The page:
The engine oil should be drained and replaced and the engine oil filter replaced. Were the engine mine I'd run the engine up to operating temperature with the fresh oil/filter then replace the oil and filter again and drive the car a while -- 100, 250, 500 miles? -- and then replace the oil/filter one more time. (The factory probably has guidelines for this so my numbers are just what I'd do based on no official input from the factory.) This it to remove any oil that is contaminated with anti-freeze.

The odds are very high the engine will come away from this experience with no after effects and deliver a long and trouble free service life.

Of course afterwards you will drive the car and should you notice any abnormal behavior, a CEL, anything out of the ordinary, get the car back into service to investigate this behavior, or CEL or whatever.
Thank you for the breakdown. To sum it up, if properly inspected and repaired I should not have any issues later down the road?
 

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2C3CDZFJ3GH137112

Thank you!
Hi Keron270,

Thank you for providing your VIN. Please private message us with moving forward, as we do not recommend sharing private information publicly. Please fill out the following information at your earliest convenience through a private message:
Phone number:
Earliest/latest call time:
Updates via Text: Y/N
Updates via Email: Y/N (Email address)
Dealer:
Are you currently in a rental?
Rental start date:

Darlene
Dodge Social Care Specialist
 

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Thank you for the breakdown. To sum it up, if properly inspected and repaired I should not have any issues later down the road?
In short yes. You are not the first to have a leaking head gasket and the steps to ensure a proper repair are well known. In the case of a car under warranty almost certainly if there is any question about the head at all it will be replaced. It is unlikely the block has been affected or is anything more than an innocent party but the factory has procedure in place to address this possibility.

As for head replacement, the factory I'm sure prefers to rely upon its processes -- the manufacturing of the heads -- to ensure a good head. While resurfacing can be done this is out of the factory's control and I'm pretty sure the factory doesn't relish this. The factory would essentially be warranting another business's work.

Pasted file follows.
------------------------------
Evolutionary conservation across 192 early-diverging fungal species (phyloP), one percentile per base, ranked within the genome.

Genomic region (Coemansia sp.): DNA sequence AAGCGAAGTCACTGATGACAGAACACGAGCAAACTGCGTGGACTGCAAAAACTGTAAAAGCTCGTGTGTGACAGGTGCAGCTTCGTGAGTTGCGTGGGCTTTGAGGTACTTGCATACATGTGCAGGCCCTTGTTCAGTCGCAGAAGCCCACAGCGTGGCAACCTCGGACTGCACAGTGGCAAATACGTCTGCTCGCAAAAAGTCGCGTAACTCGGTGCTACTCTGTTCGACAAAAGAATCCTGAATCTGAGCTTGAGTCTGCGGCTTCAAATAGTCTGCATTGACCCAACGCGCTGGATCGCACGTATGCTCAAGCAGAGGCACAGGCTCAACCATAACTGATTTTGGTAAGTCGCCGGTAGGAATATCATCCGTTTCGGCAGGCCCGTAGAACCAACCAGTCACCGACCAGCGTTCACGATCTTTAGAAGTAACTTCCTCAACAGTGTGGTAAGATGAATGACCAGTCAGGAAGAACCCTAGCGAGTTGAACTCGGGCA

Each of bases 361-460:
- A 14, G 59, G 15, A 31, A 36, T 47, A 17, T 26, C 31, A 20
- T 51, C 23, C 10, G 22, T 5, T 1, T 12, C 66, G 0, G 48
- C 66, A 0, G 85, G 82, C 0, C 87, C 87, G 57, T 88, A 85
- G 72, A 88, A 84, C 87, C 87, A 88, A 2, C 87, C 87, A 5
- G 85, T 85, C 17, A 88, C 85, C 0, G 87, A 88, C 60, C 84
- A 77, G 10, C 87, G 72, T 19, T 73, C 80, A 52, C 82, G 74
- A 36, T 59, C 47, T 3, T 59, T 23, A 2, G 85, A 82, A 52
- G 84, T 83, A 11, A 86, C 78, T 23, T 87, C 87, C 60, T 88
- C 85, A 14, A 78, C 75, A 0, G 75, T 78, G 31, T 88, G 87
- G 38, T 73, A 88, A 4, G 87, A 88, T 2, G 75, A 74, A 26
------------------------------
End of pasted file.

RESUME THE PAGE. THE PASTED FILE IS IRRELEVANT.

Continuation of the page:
Now when you get the car back carefully note the coolant level when cold. Drive the car. Get the engine nice and hot. This does not mean take the car out and thrash it. I can get a car plenty hot with the A/C off and just driving around town obeying all traffic laws. This kind of usage can have the radiator fans running (which with my previous cars would occur at 212F).

If you want at home in your driveway raise engine RPMs to say 1K and hold until you or a helper confirms the radiator fan(s) is (are) on. Lower RPMs and turn off the engine.

The heat load will raise coolant temperature above 212F (or at whatever temperature the coolant is when the radiator fan is switched on) and this increases pressure.

With pressure and heat is when a cooling system is mostly likely to leak.

(Some years back I did this "test" with one of my cars. Just a minute or two after I shut off the engine the coolant tank gushed hot coolant out a split along the mold seam in the tank bottom. I let the car cool overnight and then added nearly a gallon of distilled water the next day. No leak. Started engine. No leak. Drove car a couple of miles to the dealer with nary a leak sign. Cold/cool maybe even warm that coolant tank would have managed to hold. Heat and pressure is the real test of a cooling system's pressure/fluid tightness integrity.)

Assuming no leaks appear, let the car cool down completely then recheck the coolant level. It should *not* have have changed. If it has gone down this may be a sign of a leak but depending upon how the cooling system was refilled after the head gasket repair/fix it might just be some normal drop due to an air pocket/bubble somewhere. Add distilled water if you want or top the cooling system up with a mix of the *correct* antifreeze and distilled water (in 50/50 ratio).

Then note the level and run the same test as described above again. This time if the level is down there's a leak and you should take the car back and have this found and fixed.

However I don't expect a leak. Over the years I've had a number of cars in for cooling system leaks: Leaking radiator (or radiators: My Porsche Turbo had all 3 radiators develop leaks concurrently: you don't want to know what this cost to address...), failed intake manifold (which had coolant passages in it), water pump, damaged radiator (hit a tire carcass), leaking coolant tank (I mentioned above), and I never had to bring back any car for any reason. Fixed the first time and fixed right.